Each level of the game has an objective to be accomplished before you are able to move onward. This object usually entails flipping switches, pulling levers, or a combination of things. For example, one level has you pulling down levers to line up lenses. You have to do this to a number of different levers scattered throughout the level. This means that your goal is to pull down four levers, and each is off on its own separate path with its own obstacles to overcome.
One thing I didn't particularly like about the game was that it was repetitive. It seemed like every level was just more of the same, but a little harder. I mean, how many moving platforms can you jump on, or how many swinging rings can you hook with your pick? Sure, you get a few disappearing platforms and some monsters to fight against, but after the third or fourth level, I stopped thinking that maybe the next level would be different. The objective was different, and getting there got a bit harder, but the basic idea remained the same.
There were lots of little nagging things that did not really affect the gameplay much, but did get on my nerves. For example, if you killed a large enemy in the path, it was always a pain to jump over its body. The game would sort of tweak out and make an obnoxious noise until you were far enough clear of the mound of dead beast. This also happened when you were too close to rocks, ledges, or other obstacles that you had to jump. Also, it was difficult to aim your pick when using it as a weapon. You would have to crouch down and smash the scorpions, and I frequently found that Harry would swing away from the scorpion instead of at it. This made things very frustrating.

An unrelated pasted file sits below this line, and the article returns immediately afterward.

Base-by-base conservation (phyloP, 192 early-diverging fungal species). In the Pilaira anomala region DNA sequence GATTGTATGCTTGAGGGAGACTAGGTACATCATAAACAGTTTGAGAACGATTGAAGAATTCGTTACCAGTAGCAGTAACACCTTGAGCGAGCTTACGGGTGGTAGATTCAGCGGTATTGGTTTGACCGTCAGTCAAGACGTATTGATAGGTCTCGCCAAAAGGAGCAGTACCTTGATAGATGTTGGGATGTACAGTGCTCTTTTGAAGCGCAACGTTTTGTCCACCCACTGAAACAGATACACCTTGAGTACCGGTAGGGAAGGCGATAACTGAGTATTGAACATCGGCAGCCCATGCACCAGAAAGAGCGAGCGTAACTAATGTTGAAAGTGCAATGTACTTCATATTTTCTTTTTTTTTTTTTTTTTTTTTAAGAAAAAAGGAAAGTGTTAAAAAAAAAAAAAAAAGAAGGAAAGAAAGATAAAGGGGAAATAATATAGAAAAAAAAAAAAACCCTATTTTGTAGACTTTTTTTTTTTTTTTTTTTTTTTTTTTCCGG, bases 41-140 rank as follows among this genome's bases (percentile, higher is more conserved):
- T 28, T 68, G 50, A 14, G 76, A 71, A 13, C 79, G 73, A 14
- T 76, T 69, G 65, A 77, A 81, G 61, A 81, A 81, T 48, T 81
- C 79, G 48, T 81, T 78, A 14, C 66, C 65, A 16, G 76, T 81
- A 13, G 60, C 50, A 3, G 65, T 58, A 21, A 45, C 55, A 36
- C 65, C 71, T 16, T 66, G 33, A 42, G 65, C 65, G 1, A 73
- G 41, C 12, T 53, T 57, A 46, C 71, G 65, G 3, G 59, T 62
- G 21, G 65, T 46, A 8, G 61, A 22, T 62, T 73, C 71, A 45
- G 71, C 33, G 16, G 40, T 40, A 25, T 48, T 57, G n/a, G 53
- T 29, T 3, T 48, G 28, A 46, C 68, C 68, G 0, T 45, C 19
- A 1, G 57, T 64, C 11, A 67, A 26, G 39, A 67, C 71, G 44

The graphics were a mixed bag. Everything was quite detailed, but too dark. However, you could adjust the "gamma" to lighten things up a little. The first thing that I would do was crank this setting up as bright as possible. This did reduce the problem some, but it was still a bit too dark for my tastes. The animations of Harry were very well done, and you actually felt like Harry was a real person, which helped things out quite a bit.
To be blunt about it, I was disappointed with this game. There was nothing too terrible about it, but there was nothing overly exciting either. I got bored after the first few levels, and it did not help that the levels did not change much the further into the game I went. If you are a die-hard platform fan, give this one a try and see if it's up to your tastes. Otherwise, I suggest a rental at most.